the prize fight. George, who was shot
in self-defense, is doing well under hos
pital care and will recover.
PROBABLE WORK OF MANIAC.
' Mutilated Body of Little Boy Is Found in
DETROIT. Mich.. Aug. 18.—The mutil
ated body of four-year-old Alphonse
Wilmes was found today in the rear of
the Michigan Stove works, wedged be
tween two molding boxes. The hands
were tied behind- with wire and a hand
kerchief had been stuffed down the boy's
throat. • The body v was partly | stripped of
clothing. The abdomen was stripped open,
and the left wrist was nearly severed.
The thighs also ha« long cuts in them.
Alphonse had. been .'. missing from his
home since yesterday noon. It is evident
that the murder was not committed near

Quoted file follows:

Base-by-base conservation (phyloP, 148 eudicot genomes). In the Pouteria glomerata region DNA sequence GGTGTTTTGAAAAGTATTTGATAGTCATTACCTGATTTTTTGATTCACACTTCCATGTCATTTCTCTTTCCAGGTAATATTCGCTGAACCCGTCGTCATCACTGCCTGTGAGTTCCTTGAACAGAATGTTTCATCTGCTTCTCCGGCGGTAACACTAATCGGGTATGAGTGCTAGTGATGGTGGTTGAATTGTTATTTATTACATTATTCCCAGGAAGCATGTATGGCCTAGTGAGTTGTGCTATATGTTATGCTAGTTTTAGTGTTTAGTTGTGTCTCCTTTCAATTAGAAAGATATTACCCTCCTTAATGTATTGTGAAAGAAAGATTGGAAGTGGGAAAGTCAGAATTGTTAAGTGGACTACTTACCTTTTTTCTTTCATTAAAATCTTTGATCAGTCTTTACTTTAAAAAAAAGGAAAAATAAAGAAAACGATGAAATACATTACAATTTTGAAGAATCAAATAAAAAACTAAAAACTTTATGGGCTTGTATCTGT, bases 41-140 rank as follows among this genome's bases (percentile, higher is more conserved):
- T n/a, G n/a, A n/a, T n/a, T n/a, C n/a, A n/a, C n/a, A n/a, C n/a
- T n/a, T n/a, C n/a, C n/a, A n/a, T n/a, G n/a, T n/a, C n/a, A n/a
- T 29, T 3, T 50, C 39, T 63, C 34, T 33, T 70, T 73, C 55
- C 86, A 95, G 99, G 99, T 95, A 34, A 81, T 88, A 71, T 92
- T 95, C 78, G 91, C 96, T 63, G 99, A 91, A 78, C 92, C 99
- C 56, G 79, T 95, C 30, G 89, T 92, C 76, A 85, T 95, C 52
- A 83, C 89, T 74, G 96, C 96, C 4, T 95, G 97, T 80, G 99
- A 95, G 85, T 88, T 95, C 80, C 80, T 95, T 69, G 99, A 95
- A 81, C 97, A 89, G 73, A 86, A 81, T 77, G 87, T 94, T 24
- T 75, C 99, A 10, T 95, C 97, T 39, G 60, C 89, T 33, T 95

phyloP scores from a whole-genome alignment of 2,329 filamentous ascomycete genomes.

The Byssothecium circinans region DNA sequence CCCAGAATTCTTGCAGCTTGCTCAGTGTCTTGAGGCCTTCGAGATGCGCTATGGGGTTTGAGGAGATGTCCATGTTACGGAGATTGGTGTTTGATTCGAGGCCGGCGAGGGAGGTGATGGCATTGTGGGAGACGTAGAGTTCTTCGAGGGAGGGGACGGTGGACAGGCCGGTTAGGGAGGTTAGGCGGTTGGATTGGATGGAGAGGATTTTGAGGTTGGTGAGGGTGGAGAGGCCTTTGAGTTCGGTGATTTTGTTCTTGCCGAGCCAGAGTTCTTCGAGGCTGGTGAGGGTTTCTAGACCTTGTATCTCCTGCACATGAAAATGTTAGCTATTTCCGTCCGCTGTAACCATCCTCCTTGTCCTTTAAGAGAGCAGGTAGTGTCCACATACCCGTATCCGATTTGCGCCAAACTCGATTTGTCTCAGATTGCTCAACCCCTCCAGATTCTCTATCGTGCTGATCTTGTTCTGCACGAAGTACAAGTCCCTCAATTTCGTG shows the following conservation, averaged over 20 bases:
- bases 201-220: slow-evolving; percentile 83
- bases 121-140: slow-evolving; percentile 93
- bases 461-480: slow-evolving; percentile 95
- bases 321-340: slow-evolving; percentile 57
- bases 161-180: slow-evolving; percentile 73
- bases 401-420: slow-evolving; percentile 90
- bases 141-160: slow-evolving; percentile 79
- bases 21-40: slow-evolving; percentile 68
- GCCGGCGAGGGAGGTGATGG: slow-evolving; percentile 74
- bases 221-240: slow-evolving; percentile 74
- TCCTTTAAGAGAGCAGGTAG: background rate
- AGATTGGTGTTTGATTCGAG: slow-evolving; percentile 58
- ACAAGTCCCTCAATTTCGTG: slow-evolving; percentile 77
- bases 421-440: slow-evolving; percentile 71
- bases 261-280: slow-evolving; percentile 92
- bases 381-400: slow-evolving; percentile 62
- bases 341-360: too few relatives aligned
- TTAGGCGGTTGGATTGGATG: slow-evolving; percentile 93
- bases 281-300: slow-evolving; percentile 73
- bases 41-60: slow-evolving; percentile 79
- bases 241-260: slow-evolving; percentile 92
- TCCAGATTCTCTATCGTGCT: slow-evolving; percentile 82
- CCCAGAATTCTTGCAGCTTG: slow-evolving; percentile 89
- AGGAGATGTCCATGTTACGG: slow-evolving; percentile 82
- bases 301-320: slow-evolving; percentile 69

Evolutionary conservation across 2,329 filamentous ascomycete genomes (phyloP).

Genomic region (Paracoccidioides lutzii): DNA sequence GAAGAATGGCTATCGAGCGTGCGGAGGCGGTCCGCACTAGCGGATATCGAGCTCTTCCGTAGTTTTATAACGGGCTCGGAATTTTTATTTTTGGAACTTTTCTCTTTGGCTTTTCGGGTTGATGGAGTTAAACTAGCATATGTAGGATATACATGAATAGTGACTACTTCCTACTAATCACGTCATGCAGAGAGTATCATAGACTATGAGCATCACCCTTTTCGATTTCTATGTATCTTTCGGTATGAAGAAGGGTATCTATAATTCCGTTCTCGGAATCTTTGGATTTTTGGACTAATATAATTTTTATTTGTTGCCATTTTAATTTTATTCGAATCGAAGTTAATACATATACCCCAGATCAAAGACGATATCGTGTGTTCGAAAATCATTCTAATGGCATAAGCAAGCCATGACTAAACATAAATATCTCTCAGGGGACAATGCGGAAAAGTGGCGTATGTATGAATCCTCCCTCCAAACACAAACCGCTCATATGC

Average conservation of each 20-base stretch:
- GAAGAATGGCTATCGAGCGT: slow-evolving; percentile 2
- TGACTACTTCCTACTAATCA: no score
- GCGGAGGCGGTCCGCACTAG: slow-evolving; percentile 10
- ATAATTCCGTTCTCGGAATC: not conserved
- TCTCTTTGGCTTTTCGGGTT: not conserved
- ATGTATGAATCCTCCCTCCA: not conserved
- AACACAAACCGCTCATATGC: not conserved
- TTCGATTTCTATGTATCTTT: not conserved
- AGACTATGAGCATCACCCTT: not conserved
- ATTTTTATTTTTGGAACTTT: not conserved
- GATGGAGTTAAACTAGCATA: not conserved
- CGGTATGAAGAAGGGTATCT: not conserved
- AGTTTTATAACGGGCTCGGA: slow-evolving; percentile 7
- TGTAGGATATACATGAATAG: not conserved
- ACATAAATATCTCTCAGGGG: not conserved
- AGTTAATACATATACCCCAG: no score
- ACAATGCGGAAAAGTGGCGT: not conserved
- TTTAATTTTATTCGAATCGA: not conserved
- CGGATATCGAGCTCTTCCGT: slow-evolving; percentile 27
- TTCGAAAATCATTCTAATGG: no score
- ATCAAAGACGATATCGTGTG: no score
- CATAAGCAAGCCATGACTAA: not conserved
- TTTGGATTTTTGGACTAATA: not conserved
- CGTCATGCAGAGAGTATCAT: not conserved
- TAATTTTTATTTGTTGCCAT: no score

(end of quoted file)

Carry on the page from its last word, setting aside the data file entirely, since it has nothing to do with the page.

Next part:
where the body was ? found, r for ; although
there jis scarcely a drop of | blood . left in
the body, there was practically no blood
on the boards where he was found. There
were only a few small stains on the body
and clothing of the boy, despite the hor
rible character of his wounds. It looks as
though the murderer after committing the
deed, washed the blood from the body and
then carried it to the lot where it was
found. . : ...:■ :.••.-.- .--., -•_:..,,-.
The police are satisfied that the body
was murdered by a maniac, and are work-
Cured Speedily and Permanently by
tub St. Omer Remeng.
A BOTANICAL CURB for the disease
DRUNKENNESS. ST. OMER REMEDY
can be administered without the patient's
knowledge, in tea, coffee, milk, water or
any liQuid and has no taste, odor or
It will positively destroy the craving
for alcohol in any form, in the most ob